Task force swarms SLC parking lot with deal in progress; three men are arrested, one is at large.
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The federal Drug Enforcement Administration is characterizing a large methamphetamine bust in Salt Lake City as the latest blow to the operations of Mexico's feared Sinaloa Cartel in Utah.
About 20 members of the DEA's Metro Narcotics Task Force descended on two vehicles making an exchange of the illicit product in a Lowe's parking lot at 1300 South 300 West about 3 p.m. Monday. Three male suspects were arrested with a fourth male suspect was still at large Tuesday.
DEA spokeswoman Susan Thomas said the 41 pounds of methamphetamine seized marked the latest bust to target Sinaloa's operations connected to Utah. In all, more than 300 pounds of the drug have been seized and more than 30 arrests have been made.
"This is the latest in a yearlong case we've been working, targeting the Sinaloa Cartel through its distribution cells in California and Utah," Thomas said. "We've had some massive meth seizures, but it speaks to the challenge we face: You take one down and another just pops up."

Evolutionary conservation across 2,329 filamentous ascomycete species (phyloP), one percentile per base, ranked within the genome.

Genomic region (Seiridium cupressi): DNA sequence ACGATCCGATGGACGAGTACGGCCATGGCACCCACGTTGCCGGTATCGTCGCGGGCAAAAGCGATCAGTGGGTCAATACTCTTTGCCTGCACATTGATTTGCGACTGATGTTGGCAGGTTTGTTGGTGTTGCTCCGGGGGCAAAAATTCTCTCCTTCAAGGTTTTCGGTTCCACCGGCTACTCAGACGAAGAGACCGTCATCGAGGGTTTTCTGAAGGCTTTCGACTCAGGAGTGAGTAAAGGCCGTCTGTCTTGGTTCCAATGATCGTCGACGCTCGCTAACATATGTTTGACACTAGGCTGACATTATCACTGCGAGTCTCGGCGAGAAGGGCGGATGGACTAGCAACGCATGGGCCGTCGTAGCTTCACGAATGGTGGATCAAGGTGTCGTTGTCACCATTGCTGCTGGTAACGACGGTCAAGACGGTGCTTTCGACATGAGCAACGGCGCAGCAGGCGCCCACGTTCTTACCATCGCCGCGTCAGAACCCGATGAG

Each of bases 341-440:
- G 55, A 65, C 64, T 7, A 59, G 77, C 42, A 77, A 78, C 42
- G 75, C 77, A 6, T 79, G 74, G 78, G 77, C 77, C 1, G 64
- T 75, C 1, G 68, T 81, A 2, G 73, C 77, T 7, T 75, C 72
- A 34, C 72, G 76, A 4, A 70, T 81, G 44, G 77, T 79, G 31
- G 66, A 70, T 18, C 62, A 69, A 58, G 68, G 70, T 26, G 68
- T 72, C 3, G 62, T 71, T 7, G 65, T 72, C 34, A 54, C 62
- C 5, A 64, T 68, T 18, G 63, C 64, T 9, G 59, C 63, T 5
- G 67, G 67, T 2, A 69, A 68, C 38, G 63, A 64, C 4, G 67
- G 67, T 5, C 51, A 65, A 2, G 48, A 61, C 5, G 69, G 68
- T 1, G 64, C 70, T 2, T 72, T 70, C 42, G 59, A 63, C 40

Nonetheless, DEA is determined to stem the flow of the drug into Utah. "Our message to the cartel," Thomas said, "is that we're going to keep hammering you until it becomes so unpleasant to do business here that you go somewhere else."
DEA task force members, which include local law enforcement officers, closed in when the two suspect vehicles and their occupants made contact Monday afternoon. Occupants of the first vehicle surrendered without incident, but the suspect in the second vehicle a black Mercedes Benz attempted to flee.
Two task force vehicles blocked the Benz, and when the suspect hurdled the hood of one of the DEA units, officers quickly tackled and subdued him.
Thomas said investigators also learned something new when they inspected the drugs subsequently seized. In addition to the expected "bricks" of methamphetamine, they also found the drug had been fashioned into flat panels that had been sewn into brief cases.
"That gives us an idea of how they are smuggling meth across the border," Thomas said, noting that the panels also could easily be hidden throughout a vehicle in head liners, seats and trim.
The suspects arrested were unarmed, a relief to law officers, given Sinaloa's violent reputation for mass executions, including beheadings, in its ongoing battle with the Zetas Cartel in Mexico.
Given the ongoing nature and sensitivity of the investigation, the names of those arrested were not immediately released.